Reconstructed Roman Gateway Tells The Story Of Britain’s Invasion


Richborough Roman Fort with the newly reconstructed gateway. Courtesy of English Heritage

The soil from these ditches would have been mounded up to create an earth rampart. These would have been a formidable defensive obstacle and typical of Roman military engineering of the first century AD.

Roman military defences normally enclosed a rectangular area for a camp or fort. The Richborough defences are odd in that they do not do that, but instead cut off a long stretch of land along the shore on the eastern side of the site.

Their full length to the north and south is unknown and much land to their east has undoubtedly been lost to erosion and the construction of the railway.

What was the purpose of the gateway and defences?
The defences look to be designed to secure a length of shoreline, leading historians to suggest that they were temporary defences for a beachhead.

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Friday, April 28, 2023

Burnt graves full of ancient Roman artifacts uncovered during construction in Belgium

Experts said they were surprised by their findings. Gemeente Zemst

What started as a pre-construction archaeological project in Belgium has evolved into a sprawling excavation uncovering a trove of Roman-era artifacts and ruins, government officials say. Ahead of refurbishing Sportpark Hubert Van Innis, archaeologists launched an investigation into the area given its location in Elewijt — which was under Roman rule thousands of years ago. Experts expected to find remains, but the extent of their discoveries was surprising, according to an April 25 news release from the Zemst government. First, as expected, archaeologists unearthed a building and well dating to the Middle Ages, according to officials. They also discovered several burial mounds.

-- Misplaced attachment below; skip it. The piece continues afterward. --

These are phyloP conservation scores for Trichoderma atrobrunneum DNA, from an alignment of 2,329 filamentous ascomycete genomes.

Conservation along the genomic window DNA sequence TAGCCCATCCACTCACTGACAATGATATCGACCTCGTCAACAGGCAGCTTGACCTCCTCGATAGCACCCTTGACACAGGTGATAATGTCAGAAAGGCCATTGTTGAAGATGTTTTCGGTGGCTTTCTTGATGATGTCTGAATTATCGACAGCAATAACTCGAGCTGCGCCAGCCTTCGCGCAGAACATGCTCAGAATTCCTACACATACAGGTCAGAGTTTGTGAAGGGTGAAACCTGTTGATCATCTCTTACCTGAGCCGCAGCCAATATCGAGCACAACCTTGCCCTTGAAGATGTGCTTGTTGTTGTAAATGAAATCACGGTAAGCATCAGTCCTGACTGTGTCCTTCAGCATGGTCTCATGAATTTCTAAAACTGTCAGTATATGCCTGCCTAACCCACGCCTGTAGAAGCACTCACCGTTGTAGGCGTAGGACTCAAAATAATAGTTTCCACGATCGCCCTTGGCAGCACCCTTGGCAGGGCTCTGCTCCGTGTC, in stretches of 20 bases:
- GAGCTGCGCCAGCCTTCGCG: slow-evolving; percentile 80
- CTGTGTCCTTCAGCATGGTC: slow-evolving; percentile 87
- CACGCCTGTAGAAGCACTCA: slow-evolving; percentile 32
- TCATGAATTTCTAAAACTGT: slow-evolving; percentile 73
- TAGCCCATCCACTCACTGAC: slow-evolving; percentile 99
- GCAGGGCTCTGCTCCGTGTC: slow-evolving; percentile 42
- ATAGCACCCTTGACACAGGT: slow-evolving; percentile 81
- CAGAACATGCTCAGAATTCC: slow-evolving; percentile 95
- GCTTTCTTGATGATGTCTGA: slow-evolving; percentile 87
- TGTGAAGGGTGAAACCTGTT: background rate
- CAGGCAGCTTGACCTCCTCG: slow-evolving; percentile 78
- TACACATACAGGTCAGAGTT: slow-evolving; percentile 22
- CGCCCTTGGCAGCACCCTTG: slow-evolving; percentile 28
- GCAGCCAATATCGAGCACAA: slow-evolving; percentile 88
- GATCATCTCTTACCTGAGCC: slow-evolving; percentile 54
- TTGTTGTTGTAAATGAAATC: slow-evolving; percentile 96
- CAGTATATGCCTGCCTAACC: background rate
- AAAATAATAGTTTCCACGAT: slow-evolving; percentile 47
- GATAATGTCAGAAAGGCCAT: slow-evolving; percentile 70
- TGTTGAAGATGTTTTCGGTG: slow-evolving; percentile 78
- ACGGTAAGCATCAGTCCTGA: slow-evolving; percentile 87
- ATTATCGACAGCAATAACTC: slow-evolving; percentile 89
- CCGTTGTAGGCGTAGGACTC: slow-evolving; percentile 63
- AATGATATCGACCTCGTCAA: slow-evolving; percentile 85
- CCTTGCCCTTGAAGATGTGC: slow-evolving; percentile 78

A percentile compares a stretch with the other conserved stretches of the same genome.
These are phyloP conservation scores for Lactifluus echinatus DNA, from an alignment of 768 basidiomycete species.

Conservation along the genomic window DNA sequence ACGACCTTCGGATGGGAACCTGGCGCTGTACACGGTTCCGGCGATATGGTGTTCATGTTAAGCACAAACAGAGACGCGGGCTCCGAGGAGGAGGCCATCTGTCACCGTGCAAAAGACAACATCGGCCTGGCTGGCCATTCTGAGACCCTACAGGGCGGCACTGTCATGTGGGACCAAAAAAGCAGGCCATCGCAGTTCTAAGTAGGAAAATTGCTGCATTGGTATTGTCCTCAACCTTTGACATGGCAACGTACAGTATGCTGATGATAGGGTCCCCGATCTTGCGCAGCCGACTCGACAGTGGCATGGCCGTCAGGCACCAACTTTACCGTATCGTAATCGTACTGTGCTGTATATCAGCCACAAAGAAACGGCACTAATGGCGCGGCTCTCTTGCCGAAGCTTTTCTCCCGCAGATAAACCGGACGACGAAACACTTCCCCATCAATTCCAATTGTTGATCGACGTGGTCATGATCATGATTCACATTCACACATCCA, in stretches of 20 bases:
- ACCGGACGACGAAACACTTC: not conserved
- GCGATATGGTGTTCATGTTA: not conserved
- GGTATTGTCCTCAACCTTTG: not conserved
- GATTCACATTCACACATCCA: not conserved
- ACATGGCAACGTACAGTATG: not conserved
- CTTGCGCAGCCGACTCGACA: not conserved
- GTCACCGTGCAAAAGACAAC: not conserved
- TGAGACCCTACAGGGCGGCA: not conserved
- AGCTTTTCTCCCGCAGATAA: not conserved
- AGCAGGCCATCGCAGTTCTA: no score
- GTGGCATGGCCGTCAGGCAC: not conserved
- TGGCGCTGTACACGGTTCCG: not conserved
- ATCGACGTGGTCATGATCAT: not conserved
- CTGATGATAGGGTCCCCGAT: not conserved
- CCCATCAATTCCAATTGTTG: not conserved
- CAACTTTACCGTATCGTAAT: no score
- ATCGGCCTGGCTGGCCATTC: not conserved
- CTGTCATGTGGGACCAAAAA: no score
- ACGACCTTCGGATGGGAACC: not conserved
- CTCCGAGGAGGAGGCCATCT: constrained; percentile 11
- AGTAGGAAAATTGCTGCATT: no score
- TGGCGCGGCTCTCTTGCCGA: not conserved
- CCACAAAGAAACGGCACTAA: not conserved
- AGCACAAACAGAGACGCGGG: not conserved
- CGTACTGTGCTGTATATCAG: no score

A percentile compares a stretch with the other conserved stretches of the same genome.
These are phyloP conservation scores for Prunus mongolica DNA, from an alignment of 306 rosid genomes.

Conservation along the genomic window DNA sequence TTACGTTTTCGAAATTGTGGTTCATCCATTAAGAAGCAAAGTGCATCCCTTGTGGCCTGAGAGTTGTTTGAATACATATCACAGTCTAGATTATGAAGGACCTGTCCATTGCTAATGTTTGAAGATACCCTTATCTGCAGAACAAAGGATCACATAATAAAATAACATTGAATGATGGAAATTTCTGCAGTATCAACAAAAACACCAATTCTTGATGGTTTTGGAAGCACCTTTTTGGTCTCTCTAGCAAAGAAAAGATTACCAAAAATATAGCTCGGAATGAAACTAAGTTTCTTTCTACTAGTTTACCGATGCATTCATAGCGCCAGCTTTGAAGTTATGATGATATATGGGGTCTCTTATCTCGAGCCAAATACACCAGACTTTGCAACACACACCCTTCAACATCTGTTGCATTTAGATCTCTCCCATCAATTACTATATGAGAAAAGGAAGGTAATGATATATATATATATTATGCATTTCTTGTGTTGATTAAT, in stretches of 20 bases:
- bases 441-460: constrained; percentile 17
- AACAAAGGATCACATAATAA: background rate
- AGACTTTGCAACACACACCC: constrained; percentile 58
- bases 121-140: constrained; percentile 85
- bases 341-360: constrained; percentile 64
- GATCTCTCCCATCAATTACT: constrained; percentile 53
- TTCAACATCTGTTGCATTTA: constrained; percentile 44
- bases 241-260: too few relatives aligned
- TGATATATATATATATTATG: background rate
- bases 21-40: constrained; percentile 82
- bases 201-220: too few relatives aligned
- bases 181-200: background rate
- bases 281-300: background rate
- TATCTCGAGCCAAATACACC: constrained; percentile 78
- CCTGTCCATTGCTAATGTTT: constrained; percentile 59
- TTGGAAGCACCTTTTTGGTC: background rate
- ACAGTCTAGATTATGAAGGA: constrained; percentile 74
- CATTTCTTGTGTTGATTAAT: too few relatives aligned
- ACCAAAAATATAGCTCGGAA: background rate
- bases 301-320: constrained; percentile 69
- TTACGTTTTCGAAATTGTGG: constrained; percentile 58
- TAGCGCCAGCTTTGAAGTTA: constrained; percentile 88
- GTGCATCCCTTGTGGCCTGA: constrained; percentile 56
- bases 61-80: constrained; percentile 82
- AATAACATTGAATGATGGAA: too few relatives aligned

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Archaeologists Find Evidence of ‘Lost’ Ancient Roman Campaign in Arabia

The Romans tell that their conquest of the Nabateans was peaceful, but is that a tall tale of the victor? Or did they erase the memory of a fiasco in Arabia?

In the year 106, the Romans annexed the Nabatean kingdom and renamed it Arabia Petraea. The question is how exactly that was achieved.

Roman historians described this as a nonviolent process following the demise of the last Nabatean king, Rabbel II Soter. But now, in the barren desert of northern Arabia, archaeologists have detected what they believe were three Roman army camps. They're situated in a straight line between the Bayir oasis near the Nabatean capital of Petra and Dûmat al-Jandal in what is now northern Saudi Arabia.

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Wednesday, April 26, 2023

Archaeologists found a lost Roman fortlet in Scotland

An artist's impression of Watling Lodge fortlet, which also once stood along the Antonine Wall, and would have been similar to the fortlet discovered near Carleith Farm. Historic Environment Scotland

Archaeologists in western Scotland have found the foundations of a Roman fortlet dating back to the Second Century CE. According to the government-run historic preservation commission Historic Environment Scotland, this fort was one of 41 defensive structures that was built near the Antonine Wall, one of Scotland’s six UNESCO World Heritage Sites.